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How The OA Stopped Being Special and Started Being Great Pop TV

With its second season, the enigmatic Netflix series sacrificed a lot of what made it such a rarefied gift of a show. In return, it became can’t-miss TV.
  • Brit Marling as Nina on season 2 of The OA
    Brit Marling as Nina on season 2 of The OA

    In the 27 months that stretched out between the first season of The OA — which dropped on Netflix a week before Christmas 2016 — and its return on March 22, there was a lot of idle wondering as to how co-creators Brit Marling and Zal Batmanglij would manage to extend their universe past the first season’s open-ended (yet, in many ways, beautifully resolved) finale. There was also some hand-wringing over whether the series’ themes and outrageous plot twists were meant to carry the weight of a multi-season arc. But after two-plus years, there wasn’t really a rabid anticipation for new episodes. It was a cult show whose fans seemed really satisfied with the show that they got, and anything beyond that was seen as, at best, gravy, and at worst, an opportunity for the entire house of cards to tumble.

    Now, after the TV press and most of the early-pouncers have devoured the 8-episode second season, two things are true: 1) The OA isn’t quite the same breathtakingly special piece of art it was in its first season; but 2) anticipation for further episodes is at an all-time high.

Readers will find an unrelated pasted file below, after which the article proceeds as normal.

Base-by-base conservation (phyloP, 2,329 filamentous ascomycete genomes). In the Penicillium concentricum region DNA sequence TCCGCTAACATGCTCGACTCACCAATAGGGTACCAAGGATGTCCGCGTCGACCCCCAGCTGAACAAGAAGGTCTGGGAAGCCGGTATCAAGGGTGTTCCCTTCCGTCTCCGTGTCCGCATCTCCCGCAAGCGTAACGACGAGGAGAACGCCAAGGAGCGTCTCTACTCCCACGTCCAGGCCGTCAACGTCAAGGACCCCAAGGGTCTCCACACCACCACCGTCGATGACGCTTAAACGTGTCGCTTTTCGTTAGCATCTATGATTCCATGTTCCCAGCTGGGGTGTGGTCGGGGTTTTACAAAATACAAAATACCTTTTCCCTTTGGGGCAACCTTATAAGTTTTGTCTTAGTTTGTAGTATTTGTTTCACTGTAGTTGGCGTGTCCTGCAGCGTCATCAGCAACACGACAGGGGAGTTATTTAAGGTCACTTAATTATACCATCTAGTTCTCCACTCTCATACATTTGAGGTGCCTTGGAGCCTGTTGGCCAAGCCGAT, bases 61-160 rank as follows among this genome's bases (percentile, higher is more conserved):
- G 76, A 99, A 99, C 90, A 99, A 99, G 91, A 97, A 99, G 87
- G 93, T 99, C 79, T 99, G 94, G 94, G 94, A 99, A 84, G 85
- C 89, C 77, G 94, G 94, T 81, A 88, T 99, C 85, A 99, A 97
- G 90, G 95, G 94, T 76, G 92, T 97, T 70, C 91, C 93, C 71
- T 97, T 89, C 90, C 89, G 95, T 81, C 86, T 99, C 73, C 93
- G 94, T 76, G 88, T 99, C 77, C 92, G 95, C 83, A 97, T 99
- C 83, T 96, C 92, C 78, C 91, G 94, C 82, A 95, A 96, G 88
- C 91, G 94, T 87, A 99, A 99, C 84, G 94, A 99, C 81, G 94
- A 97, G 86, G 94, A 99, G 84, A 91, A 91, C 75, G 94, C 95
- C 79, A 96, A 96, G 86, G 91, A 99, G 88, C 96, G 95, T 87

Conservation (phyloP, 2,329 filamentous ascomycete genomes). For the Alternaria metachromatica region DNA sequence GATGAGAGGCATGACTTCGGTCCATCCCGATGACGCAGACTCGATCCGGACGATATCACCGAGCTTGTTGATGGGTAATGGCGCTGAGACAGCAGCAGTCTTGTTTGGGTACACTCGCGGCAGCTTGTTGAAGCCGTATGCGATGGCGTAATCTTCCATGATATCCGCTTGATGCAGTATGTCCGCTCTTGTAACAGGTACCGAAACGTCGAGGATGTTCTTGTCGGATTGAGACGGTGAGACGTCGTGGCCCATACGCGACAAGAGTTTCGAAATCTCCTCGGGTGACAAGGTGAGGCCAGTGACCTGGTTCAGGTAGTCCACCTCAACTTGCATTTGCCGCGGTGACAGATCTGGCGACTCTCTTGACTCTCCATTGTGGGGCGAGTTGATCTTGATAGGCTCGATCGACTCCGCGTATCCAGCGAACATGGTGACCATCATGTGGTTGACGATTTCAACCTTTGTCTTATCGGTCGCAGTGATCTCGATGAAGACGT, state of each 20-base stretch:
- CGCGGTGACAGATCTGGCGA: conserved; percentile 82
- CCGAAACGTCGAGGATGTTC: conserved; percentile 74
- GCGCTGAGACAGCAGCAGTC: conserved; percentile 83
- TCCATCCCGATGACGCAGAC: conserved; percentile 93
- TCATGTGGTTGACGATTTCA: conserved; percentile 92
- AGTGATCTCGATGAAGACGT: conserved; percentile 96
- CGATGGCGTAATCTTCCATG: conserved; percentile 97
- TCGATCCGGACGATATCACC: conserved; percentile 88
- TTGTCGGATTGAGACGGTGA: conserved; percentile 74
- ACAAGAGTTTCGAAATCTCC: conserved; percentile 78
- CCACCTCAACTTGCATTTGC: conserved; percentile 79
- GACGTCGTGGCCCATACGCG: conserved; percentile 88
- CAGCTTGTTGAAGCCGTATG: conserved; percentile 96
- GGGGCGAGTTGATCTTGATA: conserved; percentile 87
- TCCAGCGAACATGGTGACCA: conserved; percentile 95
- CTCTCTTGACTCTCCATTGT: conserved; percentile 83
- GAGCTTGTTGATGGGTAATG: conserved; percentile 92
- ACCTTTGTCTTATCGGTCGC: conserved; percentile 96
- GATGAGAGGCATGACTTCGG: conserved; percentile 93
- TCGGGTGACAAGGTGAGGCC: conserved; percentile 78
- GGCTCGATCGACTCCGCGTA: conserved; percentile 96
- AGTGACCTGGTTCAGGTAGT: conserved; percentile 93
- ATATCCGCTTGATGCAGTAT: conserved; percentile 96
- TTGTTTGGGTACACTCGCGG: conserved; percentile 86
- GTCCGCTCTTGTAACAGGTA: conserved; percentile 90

Speaking as a TV critic, the first season of The OA was one of the rare truly unique TV experiences I’ve ever had. On its surface, it’s a decently typics mystery story: a young woman (Marling) shows up after having been missing for many years, and whereas she’d been blind at the time of her disappearance, now she can see. She’s also referring to herself as “The OA,” and she’s gathering a circle of high-school boys (and one teacher, played by Phyllis from The Office) in order to accomplish … some unfinished business of hers. But from that more-or-less typical beginning, The OA spread its story ever-further outward, flashing back to OA’s childhood in Russia, how she lost her sight in a near-death experience, how that experience drew her into the orbit of a research scientist named Hap (Jason Isaacs) who then abducted her and held her captive along with four others, all near-death survivors, so he could experiment on them, bringing them over and over again to the brink of death only to pull them back again, with the goal of knowing what lies beyond. The five captives, however, each brought something back from the brink: physical movements that, when combined, would open up a door to new dimensions.